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Latin American involvement in U.S. soccer

This is an excerpt from Latinos in U.S. Sport by Jorge Iber, Samuel Regalado, Jose Alamillo and Arnoldo De Leon


When Paul Cuadros started a girls’ soccer team at Jordan Matthews High School, he encountered some resistance from families because it was not considered a “ladylike” activity.105 Additionally, sparse facilities, lack of transportation, and the high cost of club soccer fees placed Latina girls at a disadvantage compared to their white counterparts. According to NCAA statistics, only 3 percent of female college scholarships are awarded to Latinas. In the past few years, more such leagues have emerged across the country, creating more opportunities.106 Another inspiration for young Latinas is the Brazilian soccer star Marta Vieira da Silva, who declined offers from European clubs to play for the Los Angeles Sol of the new Women’s Professional Soccer league. Considered the best female player in world soccer, Marta received the FIFA Women’s World Player of the Year award three times and helped Brazil win two Olympic silver medals. According to USA Today, “Marta has become this generation’s Mia [Hamm].”107

A final area of discussion regarding Latinos and soccer is the development of the next generation of athletes for the sport. Hugo Pérez was one of the best soccer players in the North American Soccer League, but when the association folded, he played indoor soccer until he could, hopefully, join the U.S. national team for the 1990 World Cup.108 When he was excluded from the national squad, it caused much controversy and raised the possibility that Latino soccer players were being slighted by the National Soccer Coaches Association of America (NSCAA). Longtime coach and contributing writer for Soccer America Horacio Fonseca was incensed and decided it was time for a change. So he, along with several other Spanish-surnamed field generals, formed the Latin American Soccer Coaches Association (LASCA) in 1993. Fonseca pointed out that only a few Hispanic players were usually chosen as part of the national team despite a large untapped pool of soccer talent in this community.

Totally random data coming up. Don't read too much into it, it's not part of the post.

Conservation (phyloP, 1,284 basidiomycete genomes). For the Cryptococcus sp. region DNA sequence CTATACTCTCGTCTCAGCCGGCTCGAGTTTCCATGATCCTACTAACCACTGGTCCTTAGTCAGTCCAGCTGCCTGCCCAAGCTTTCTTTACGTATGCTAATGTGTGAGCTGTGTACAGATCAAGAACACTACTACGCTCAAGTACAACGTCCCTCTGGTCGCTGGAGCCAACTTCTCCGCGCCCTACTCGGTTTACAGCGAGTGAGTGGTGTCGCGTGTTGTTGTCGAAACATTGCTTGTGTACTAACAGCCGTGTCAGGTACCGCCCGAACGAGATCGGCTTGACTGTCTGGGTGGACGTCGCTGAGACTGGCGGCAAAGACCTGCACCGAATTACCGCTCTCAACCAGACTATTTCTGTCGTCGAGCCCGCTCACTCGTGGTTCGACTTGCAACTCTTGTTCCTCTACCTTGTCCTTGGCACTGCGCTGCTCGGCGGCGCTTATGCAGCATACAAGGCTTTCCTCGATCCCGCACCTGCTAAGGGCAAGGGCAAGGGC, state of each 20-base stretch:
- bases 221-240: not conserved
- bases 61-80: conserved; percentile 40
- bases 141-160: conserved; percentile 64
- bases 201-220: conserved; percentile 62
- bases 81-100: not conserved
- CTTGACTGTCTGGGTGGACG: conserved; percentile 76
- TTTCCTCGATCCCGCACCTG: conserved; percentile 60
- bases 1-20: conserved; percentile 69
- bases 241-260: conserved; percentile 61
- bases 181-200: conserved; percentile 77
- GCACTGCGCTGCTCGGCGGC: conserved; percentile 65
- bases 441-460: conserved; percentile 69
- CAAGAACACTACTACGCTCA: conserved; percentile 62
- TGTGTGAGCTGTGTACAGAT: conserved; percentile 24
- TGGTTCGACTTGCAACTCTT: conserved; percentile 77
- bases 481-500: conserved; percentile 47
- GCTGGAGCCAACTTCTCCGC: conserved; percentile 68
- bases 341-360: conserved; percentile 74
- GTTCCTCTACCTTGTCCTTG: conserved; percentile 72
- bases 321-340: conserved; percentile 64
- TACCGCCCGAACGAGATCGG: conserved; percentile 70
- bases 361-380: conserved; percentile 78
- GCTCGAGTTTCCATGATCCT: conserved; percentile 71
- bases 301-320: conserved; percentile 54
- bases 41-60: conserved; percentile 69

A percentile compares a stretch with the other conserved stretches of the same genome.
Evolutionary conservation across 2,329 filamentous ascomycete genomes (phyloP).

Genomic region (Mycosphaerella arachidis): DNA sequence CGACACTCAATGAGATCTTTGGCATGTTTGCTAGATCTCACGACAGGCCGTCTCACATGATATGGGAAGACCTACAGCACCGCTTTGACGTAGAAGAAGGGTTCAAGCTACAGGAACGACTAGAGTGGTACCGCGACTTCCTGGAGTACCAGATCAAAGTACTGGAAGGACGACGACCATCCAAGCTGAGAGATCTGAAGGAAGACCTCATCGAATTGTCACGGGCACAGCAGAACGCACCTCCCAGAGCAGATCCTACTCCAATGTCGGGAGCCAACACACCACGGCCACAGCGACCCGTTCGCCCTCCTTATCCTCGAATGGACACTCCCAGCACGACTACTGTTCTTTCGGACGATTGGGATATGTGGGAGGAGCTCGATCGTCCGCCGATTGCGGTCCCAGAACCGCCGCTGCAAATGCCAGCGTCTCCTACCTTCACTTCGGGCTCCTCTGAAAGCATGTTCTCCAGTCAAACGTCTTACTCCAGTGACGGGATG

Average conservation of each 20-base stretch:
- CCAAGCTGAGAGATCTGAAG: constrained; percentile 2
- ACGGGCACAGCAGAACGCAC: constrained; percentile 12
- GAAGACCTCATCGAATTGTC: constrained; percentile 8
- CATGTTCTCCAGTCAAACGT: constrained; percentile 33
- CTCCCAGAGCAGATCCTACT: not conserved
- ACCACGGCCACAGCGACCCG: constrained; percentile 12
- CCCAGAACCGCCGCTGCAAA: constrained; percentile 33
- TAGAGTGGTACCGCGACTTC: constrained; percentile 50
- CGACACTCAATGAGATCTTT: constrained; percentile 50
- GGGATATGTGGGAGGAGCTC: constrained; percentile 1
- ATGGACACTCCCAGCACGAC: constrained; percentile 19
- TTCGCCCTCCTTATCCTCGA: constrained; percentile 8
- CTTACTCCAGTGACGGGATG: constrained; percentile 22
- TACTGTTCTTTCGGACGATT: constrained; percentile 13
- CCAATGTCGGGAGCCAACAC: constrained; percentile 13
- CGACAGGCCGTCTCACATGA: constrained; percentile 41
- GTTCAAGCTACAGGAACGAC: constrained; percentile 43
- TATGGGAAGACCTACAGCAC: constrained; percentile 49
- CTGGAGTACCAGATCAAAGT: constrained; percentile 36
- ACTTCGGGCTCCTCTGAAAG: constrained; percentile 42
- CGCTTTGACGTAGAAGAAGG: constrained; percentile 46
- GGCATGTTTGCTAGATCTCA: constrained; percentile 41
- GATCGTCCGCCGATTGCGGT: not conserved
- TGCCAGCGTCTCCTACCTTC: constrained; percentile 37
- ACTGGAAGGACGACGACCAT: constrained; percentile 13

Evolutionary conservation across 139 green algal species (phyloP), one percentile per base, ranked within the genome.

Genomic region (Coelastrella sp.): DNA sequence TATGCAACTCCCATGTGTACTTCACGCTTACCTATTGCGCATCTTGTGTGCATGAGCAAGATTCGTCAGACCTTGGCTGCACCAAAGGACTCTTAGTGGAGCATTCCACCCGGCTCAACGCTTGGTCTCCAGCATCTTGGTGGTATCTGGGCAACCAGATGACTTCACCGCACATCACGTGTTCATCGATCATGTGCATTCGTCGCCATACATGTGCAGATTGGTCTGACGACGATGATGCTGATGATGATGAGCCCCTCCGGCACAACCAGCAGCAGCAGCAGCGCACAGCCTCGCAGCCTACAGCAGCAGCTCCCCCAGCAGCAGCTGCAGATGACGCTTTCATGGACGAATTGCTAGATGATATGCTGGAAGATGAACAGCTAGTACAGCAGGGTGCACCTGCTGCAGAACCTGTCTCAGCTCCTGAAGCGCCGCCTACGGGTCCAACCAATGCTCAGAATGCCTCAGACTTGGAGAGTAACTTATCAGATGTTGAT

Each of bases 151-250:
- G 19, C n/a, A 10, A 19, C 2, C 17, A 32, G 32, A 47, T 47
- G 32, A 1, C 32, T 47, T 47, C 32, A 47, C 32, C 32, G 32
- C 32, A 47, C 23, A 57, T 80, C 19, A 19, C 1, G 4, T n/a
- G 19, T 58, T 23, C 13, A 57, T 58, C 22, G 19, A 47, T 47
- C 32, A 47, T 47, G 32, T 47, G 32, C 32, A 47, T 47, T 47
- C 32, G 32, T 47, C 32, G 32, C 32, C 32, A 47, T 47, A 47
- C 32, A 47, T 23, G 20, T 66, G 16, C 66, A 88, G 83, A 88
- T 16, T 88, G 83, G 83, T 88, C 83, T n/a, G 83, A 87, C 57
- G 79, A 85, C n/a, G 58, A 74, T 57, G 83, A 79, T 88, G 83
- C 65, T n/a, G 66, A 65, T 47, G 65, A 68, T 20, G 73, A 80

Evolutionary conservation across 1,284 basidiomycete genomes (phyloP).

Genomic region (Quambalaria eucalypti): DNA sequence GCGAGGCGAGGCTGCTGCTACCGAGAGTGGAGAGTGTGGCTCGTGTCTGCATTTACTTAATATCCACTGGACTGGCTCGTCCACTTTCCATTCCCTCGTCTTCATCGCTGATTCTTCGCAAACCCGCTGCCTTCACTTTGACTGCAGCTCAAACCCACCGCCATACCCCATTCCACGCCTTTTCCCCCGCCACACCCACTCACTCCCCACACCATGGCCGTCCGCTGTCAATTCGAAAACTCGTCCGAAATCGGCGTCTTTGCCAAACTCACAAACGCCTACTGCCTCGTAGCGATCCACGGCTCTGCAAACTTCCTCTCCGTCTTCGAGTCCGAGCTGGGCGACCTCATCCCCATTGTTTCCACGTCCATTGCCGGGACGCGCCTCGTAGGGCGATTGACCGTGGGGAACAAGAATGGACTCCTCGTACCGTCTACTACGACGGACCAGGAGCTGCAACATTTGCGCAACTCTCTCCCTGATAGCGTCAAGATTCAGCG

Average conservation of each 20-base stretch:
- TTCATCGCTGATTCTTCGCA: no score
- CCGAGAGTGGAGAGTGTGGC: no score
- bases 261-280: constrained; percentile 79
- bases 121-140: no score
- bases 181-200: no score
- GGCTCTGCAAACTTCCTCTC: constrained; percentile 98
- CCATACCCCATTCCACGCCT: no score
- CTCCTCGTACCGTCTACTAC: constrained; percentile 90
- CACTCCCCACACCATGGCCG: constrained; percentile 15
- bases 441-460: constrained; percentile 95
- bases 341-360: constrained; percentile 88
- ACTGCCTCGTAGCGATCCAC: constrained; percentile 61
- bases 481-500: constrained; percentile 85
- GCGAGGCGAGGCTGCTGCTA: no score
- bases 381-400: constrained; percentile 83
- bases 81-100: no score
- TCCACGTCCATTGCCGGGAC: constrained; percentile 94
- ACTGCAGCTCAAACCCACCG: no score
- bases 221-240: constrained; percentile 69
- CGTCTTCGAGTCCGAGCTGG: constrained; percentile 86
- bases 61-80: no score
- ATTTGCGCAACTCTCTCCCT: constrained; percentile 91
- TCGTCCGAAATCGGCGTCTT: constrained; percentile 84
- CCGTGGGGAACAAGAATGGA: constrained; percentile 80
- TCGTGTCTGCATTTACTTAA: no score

As an NCAA Division II soccer coach at California State University at Northridge, Fonseca has based much of his success on recruiting Latino players from local leagues and high schools, though claiming he has still faced resistance from athletic departments and university administrators. So the purpose of LASCA became, according to Fonseca, “to call attention to the dearth of Latino players at the national level and to create a pipeline for Latino soccer players to get noticed by college coaches and professional teams.”109 The organization argued that many talented Spanish-speaking players often fell through the cracks because of inadequate counseling and a lack of financial resources that kept them from playing for elite club teams and attracting college recruiters.110 In an effort to counter this negative trend, and with the help of NSCAA and sponsors, LASCA has organized several coaching clinics to train and educate athletes about scholarship opportunities and to integrate them into broader soccer circles. LASCA has also called for Latino representation in national soccer bodies like the Hall of Fame selection committee. Another LASCA accomplishment, according to Fonseca, was in paving the way for several ethnic soccer organizations that have begun operations in various parts of the nation in recent years.111 LASCA is now part of the National Soccer Coaches Association of America (NSCAA) and forms part of its community outreach groups. It is now known as the Latin American Soccer Coaches Committee and is one of several other “ethnic” coaches’ groups within the association.




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